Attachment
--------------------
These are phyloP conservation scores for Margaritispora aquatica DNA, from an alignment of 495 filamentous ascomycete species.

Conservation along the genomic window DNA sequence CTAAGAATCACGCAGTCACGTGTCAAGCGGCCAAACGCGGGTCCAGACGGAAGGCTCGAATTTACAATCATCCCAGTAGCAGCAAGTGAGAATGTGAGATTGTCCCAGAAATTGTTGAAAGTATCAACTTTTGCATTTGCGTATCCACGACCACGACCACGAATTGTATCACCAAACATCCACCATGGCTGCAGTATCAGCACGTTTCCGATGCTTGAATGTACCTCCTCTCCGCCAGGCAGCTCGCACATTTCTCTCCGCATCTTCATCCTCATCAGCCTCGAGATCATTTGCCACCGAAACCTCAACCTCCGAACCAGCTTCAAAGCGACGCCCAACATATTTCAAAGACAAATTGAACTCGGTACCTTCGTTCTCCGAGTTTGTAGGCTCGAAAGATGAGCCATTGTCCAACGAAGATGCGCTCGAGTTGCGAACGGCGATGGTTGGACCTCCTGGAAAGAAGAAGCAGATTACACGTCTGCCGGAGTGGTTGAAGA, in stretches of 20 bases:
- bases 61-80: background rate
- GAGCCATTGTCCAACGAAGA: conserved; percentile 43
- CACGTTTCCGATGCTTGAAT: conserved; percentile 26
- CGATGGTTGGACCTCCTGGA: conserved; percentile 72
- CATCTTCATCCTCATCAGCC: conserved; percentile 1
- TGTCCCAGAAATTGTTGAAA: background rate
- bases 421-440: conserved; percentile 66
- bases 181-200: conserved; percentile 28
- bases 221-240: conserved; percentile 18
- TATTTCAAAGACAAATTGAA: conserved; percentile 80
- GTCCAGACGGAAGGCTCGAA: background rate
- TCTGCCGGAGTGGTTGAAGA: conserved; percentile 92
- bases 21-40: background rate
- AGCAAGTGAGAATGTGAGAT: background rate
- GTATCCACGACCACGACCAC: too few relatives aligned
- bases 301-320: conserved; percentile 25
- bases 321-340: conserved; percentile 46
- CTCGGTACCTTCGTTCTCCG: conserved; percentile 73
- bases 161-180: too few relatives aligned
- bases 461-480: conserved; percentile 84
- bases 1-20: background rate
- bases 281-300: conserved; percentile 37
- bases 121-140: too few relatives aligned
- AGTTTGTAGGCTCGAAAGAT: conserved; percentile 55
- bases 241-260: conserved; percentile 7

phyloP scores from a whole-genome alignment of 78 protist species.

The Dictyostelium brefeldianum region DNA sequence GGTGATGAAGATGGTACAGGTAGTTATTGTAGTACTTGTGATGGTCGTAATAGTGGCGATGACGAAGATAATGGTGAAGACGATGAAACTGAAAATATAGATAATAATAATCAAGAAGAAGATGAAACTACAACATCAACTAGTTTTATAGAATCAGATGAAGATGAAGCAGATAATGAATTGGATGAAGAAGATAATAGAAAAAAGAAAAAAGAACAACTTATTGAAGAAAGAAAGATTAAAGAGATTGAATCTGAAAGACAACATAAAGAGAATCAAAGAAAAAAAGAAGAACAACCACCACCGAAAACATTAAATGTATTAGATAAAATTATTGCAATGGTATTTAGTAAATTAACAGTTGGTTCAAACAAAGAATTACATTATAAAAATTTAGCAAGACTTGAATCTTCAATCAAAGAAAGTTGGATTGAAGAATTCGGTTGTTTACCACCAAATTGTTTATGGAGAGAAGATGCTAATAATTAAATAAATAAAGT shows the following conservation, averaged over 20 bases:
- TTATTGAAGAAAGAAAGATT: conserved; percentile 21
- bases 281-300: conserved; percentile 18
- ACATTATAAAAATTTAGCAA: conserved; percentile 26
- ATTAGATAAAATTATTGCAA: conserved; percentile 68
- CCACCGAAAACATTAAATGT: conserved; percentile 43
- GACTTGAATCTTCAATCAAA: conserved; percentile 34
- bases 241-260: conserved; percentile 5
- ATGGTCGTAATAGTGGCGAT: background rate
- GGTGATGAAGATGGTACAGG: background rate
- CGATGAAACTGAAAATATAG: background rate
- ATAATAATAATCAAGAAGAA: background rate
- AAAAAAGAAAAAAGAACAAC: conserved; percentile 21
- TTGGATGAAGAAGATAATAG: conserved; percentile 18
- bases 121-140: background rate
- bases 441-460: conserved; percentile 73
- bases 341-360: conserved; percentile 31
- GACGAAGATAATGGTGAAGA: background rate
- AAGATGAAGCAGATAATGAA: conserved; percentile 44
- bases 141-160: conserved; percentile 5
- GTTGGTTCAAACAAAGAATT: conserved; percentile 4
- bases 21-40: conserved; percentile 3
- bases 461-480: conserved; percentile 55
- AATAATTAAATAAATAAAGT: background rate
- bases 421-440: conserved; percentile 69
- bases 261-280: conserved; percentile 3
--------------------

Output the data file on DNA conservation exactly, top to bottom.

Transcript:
These are phyloP conservation scores for Margaritispora aquatica DNA, from an alignment of 495 filamentous ascomycete species.

Conservation along the genomic window DNA sequence CTAAGAATCACGCAGTCACGTGTCAAGCGGCCAAACGCGGGTCCAGACGGAAGGCTCGAATTTACAATCATCCCAGTAGCAGCAAGTGAGAATGTGAGATTGTCCCAGAAATTGTTGAAAGTATCAACTTTTGCATTTGCGTATCCACGACCACGACCACGAATTGTATCACCAAACATCCACCATGGCTGCAGTATCAGCACGTTTCCGATGCTTGAATGTACCTCCTCTCCGCCAGGCAGCTCGCACATTTCTCTCCGCATCTTCATCCTCATCAGCCTCGAGATCATTTGCCACCGAAACCTCAACCTCCGAACCAGCTTCAAAGCGACGCCCAACATATTTCAAAGACAAATTGAACTCGGTACCTTCGTTCTCCGAGTTTGTAGGCTCGAAAGATGAGCCATTGTCCAACGAAGATGCGCTCGAGTTGCGAACGGCGATGGTTGGACCTCCTGGAAAGAAGAAGCAGATTACACGTCTGCCGGAGTGGTTGAAGA, in stretches of 20 bases:
- bases 61-80: background rate
- GAGCCATTGTCCAACGAAGA: conserved; percentile 43
- CACGTTTCCGATGCTTGAAT: conserved; percentile 26
- CGATGGTTGGACCTCCTGGA: conserved; percentile 72
- CATCTTCATCCTCATCAGCC: conserved; percentile 1
- TGTCCCAGAAATTGTTGAAA: background rate
- bases 421-440: conserved; percentile 66
- bases 181-200: conserved; percentile 28
- bases 221-240: conserved; percentile 18
- TATTTCAAAGACAAATTGAA: conserved; percentile 80
- GTCCAGACGGAAGGCTCGAA: background rate
- TCTGCCGGAGTGGTTGAAGA: conserved; percentile 92
- bases 21-40: background rate
- AGCAAGTGAGAATGTGAGAT: background rate
- GTATCCACGACCACGACCAC: too few relatives aligned
- bases 301-320: conserved; percentile 25
- bases 321-340: conserved; percentile 46
- CTCGGTACCTTCGTTCTCCG: conserved; percentile 73
- bases 161-180: too few relatives aligned
- bases 461-480: conserved; percentile 84
- bases 1-20: background rate
- bases 281-300: conserved; percentile 37
- bases 121-140: too few relatives aligned
- AGTTTGTAGGCTCGAAAGAT: conserved; percentile 55
- bases 241-260: conserved; percentile 7

phyloP scores from a whole-genome alignment of 78 protist species.

The Dictyostelium brefeldianum region DNA sequence GGTGATGAAGATGGTACAGGTAGTTATTGTAGTACTTGTGATGGTCGTAATAGTGGCGATGACGAAGATAATGGTGAAGACGATGAAACTGAAAATATAGATAATAATAATCAAGAAGAAGATGAAACTACAACATCAACTAGTTTTATAGAATCAGATGAAGATGAAGCAGATAATGAATTGGATGAAGAAGATAATAGAAAAAAGAAAAAAGAACAACTTATTGAAGAAAGAAAGATTAAAGAGATTGAATCTGAAAGACAACATAAAGAGAATCAAAGAAAAAAAGAAGAACAACCACCACCGAAAACATTAAATGTATTAGATAAAATTATTGCAATGGTATTTAGTAAATTAACAGTTGGTTCAAACAAAGAATTACATTATAAAAATTTAGCAAGACTTGAATCTTCAATCAAAGAAAGTTGGATTGAAGAATTCGGTTGTTTACCACCAAATTGTTTATGGAGAGAAGATGCTAATAATTAAATAAATAAAGT shows the following conservation, averaged over 20 bases:
- TTATTGAAGAAAGAAAGATT: conserved; percentile 21
- bases 281-300: conserved; percentile 18
- ACATTATAAAAATTTAGCAA: conserved; percentile 26
- ATTAGATAAAATTATTGCAA: conserved; percentile 68
- CCACCGAAAACATTAAATGT: conserved; percentile 43
- GACTTGAATCTTCAATCAAA: conserved; percentile 34
- bases 241-260: conserved; percentile 5
- ATGGTCGTAATAGTGGCGAT: background rate
- GGTGATGAAGATGGTACAGG: background rate
- CGATGAAACTGAAAATATAG: background rate
- ATAATAATAATCAAGAAGAA: background rate
- AAAAAAGAAAAAAGAACAAC: conserved; percentile 21
- TTGGATGAAGAAGATAATAG: conserved; percentile 18
- bases 121-140: background rate
- bases 441-460: conserved; percentile 73
- bases 341-360: conserved; percentile 31
- GACGAAGATAATGGTGAAGA: background rate
- AAGATGAAGCAGATAATGAA: conserved; percentile 44
- bases 141-160: conserved; percentile 5
- GTTGGTTCAAACAAAGAATT: conserved; percentile 4
- bases 21-40: conserved; percentile 3
- bases 461-480: conserved; percentile 55
- AATAATTAAATAAATAAAGT: background rate
- bases 421-440: conserved; percentile 69
- bases 261-280: conserved; percentile 3